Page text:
Ballet is Intense and Overlooked


By Bailey Shelden

Sports like football and basketball and even gymnastics are recognized for how hard the athletes train. They are seen as devoted, hardworking and physically impressive. There is no denying that high-level sports are difficult and require a lot of training, but there is an overlooked art that could rival them in sheer intensity: ballet. Ballet dancers make what they do look easy. In reality, ballet is everything but. I sat down with Tori Holmes, a current ballet student at the University of Utah, to reveal the true difficulty of ballet.

When you ask a dancer how long they have been dancing, answers like Holmes’ (she’s been dancing since she was three) are the norm. Most pre-professional ballet dancers have been dancing and training their entire life, dancing many hours a week. During summer vacation dancers don’t stop. They go to summer intensives where all they do is dance. These programs are hosted by some of the best ballet companies in the country but don’t be fooled. They are no summer camp. Summer intensives are meant to prepare dancers for a career in dance all before they’ve even finished high school.

Dancers generally either choose to audition for companies at 18 or go to college for dance. At the age of 18, you are already considered old, meaning the next choice could decide your career before it begins.

For those girls that do choose to train in college, there are only a few colleges from which to choose. The top three in the nation are Indiana University Bloomington, Butler University and the University of Utah. The U has an internationally known ballet program, though most students don’t know about it or how the program works.

Holmes’ first class of the day is at 8 a.m. Depending on the student it can be a variety of classes, but it is always a dance class of some sort. Then there is the daily two-hour ballet technique class at 9:40 a.m. Ballet technique is something that always must be maintained. Missing technique class is like not showing up for practice. This two-hour class provides foundational skills students use in other areas in the program.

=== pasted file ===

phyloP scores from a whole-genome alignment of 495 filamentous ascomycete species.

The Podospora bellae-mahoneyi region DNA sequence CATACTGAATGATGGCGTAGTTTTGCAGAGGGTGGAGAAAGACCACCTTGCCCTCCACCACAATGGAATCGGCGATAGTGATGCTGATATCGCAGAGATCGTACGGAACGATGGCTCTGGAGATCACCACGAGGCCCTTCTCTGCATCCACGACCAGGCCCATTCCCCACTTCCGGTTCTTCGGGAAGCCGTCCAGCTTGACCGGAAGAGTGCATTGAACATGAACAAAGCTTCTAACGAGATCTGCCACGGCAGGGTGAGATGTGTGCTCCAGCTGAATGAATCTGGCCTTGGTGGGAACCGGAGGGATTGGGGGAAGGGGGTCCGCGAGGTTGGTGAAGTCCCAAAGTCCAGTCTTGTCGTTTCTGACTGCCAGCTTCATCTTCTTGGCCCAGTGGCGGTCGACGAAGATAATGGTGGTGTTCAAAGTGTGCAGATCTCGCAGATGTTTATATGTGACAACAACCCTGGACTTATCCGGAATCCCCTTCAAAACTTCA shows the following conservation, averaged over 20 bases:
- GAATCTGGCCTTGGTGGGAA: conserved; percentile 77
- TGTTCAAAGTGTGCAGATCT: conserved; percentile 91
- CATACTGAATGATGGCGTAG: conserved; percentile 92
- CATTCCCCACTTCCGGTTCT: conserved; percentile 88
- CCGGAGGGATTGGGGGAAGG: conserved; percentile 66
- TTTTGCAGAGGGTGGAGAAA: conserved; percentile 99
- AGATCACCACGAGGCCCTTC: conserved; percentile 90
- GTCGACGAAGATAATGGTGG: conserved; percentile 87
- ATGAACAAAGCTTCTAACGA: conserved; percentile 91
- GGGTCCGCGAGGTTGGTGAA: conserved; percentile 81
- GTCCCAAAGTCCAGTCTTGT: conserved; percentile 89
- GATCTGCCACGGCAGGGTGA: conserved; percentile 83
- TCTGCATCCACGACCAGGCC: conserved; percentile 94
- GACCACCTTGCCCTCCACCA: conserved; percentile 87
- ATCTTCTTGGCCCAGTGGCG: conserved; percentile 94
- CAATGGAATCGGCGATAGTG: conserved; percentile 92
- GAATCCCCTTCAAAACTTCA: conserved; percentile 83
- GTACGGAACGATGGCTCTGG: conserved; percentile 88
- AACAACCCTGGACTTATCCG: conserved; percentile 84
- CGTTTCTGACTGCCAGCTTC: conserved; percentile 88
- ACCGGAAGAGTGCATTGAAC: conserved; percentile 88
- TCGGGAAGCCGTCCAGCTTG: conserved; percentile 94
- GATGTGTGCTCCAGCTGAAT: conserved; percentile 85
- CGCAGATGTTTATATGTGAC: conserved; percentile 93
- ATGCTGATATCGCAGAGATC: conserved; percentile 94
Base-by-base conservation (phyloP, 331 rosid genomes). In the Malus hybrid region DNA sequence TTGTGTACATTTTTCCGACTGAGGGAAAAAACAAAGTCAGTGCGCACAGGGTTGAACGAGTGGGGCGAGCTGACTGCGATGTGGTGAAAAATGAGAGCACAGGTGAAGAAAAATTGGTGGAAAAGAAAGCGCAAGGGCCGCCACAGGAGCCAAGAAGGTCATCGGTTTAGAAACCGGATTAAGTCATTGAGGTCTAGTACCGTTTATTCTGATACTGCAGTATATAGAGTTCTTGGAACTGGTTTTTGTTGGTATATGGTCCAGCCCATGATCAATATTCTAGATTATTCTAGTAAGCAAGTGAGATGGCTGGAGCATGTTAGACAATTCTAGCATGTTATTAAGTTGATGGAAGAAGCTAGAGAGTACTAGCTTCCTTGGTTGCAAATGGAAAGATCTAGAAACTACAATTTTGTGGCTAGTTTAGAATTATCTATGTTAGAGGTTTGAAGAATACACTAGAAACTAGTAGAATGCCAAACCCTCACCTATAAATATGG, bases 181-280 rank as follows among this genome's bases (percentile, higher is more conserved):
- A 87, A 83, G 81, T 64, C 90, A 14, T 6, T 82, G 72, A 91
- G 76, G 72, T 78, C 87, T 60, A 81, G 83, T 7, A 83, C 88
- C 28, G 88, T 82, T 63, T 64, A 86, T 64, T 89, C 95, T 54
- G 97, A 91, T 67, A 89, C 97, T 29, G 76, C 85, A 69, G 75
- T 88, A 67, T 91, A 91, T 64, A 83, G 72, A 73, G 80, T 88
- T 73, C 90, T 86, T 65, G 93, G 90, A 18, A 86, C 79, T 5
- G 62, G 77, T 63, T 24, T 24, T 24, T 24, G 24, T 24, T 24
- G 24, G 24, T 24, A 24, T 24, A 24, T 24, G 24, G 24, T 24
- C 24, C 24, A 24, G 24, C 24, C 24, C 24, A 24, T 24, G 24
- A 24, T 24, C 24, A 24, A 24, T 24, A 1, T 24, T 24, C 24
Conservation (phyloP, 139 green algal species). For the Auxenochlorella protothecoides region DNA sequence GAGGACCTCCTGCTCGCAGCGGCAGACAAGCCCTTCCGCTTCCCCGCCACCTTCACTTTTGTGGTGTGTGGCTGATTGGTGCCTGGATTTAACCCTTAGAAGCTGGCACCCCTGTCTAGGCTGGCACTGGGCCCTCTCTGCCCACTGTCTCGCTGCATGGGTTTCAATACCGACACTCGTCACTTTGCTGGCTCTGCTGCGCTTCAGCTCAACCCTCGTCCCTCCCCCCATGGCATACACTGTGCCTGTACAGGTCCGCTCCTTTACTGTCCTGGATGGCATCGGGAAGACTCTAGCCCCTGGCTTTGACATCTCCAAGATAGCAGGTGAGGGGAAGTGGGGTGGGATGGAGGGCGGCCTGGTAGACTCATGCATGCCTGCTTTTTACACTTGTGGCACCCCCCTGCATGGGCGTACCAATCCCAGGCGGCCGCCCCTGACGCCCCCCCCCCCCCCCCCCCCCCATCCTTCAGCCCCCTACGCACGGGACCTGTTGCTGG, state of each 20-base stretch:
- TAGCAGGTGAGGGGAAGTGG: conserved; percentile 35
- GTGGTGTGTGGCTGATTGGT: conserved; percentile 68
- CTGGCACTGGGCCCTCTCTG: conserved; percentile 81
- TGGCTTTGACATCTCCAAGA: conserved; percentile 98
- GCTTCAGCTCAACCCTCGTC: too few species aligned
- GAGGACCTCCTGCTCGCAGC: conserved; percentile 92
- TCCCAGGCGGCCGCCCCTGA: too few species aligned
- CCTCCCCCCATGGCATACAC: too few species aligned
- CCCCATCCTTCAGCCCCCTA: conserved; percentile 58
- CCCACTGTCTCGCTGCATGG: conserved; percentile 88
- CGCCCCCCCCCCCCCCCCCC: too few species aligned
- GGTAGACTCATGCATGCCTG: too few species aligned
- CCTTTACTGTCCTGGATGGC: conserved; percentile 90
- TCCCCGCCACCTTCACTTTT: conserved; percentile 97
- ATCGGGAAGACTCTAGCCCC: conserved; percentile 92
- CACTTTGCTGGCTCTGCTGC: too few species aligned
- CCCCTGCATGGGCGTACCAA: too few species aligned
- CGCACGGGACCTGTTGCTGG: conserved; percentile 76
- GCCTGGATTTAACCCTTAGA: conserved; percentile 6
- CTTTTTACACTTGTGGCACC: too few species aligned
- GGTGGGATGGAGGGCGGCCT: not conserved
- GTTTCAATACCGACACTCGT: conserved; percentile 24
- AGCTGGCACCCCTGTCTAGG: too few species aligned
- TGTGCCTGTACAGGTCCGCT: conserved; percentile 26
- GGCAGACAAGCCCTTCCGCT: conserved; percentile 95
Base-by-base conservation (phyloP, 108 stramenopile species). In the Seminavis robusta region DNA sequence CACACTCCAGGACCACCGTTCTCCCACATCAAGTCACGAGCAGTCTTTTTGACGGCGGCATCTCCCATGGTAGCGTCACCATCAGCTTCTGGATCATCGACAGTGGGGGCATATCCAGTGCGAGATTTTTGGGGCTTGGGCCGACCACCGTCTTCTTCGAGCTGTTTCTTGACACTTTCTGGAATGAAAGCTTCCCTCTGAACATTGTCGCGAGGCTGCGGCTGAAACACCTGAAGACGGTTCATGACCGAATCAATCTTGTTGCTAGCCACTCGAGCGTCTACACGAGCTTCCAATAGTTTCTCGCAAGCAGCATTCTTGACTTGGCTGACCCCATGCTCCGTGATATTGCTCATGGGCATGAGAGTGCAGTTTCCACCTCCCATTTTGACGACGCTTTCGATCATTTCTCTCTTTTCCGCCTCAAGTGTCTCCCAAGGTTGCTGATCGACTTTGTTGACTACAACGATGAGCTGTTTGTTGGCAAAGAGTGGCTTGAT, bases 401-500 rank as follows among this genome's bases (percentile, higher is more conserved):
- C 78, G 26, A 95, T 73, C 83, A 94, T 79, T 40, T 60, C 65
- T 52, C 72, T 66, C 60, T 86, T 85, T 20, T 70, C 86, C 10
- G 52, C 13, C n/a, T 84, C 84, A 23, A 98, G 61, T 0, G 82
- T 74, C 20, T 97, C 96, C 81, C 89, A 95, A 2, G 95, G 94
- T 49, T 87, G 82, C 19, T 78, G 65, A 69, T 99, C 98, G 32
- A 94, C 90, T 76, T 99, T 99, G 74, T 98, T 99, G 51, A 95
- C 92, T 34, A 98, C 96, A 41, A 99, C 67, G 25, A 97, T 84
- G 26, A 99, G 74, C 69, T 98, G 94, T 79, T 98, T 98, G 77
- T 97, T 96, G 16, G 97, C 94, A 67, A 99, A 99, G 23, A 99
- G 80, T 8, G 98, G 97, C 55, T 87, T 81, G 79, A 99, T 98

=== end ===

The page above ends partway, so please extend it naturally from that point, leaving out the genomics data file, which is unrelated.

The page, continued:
Ballet builds muscles that normal people never develop. Ballet dancers have incredible articulation control, but it is all dependent on the core. Holmes considers her core everything from her shoulders to her hips. Though this might not be the anatomical core, that area of the body is the core of ballet. How a dancer holds their shoulders affects their hips which in turn affects their legs; if the base is wrong the rest will be too. Technique class is where dancers build and maintain their balletic core because you cannot dance without it.

Along with technique class, Holmes takes pointe class three days a week, choreography three days a week, fits academic work in between and then can have rehearsals from 3–6:30 p.m. depending on castings. Eight in the morning to six at night are long days, but Holmes is happy to have classes outside ballet. “It is nice to sit in my Russian lit class and be away from dance for a little bit.”

Pointe class is where female dancers hone their skills in pointe shoes — those insane looking shoes that allow them to stand on their toes. These pointe shoes have a short life span. Depending on the brand, pointe shoes can last anywhere from a week to just over a month. Holmes says she goes through shoes every few weeks, then must buy a new pair. The shoes are not cheap, nor does the university pay for them. A new pair of shoes for Holmes is around $85, which includes the shoes, ribbons and elastic. Other brands are more expensive but can last about two months.

With all this hard work, the body takes a beating. To help combat this, Holmes carries a massage stick, lacrosse ball, spike balls and plenty of water to keep help her body recover. Recovery is key in ballet, if a dancer does not take care of their body they will not have a long career. Holmes says after a hard day she will roll out her muscles, take a long hot shower and ice.

There is a common myth that dancers don’t eat. This is a myth that does not hold up. Dancers do eat, but it looks a little different than the normal three meals a day. Holmes has breakfast around seven in the morning, then lives on snacks for most of the day by grabbing grapes or energy bars between classes. As part of recovery at the end of the day, she’ll have a high protein dinner to prepare for the next day.

Even with all the effort to take care of the body, dancers do get injured. “Everyone [in the department] is some degree of injured,” Holmes explains. The difference between being sore and being hurt is very small. Each dancer must be in constant communication with their body. When injuries do occur, the dancers have some help. The ballet students have access to the same physical therapy clinic as the student-athletes.

Ballet might not be viewed as a traditional sport, but it should not be underestimated. Ballet is hard and requires a lifetime of dedicated training.  The life of a dancer is not an easy one, but it is possible. The U has one of the best programs for ballet in the country. Hopefully, now the curtain has been drawn back on exactly what these incredible students do.

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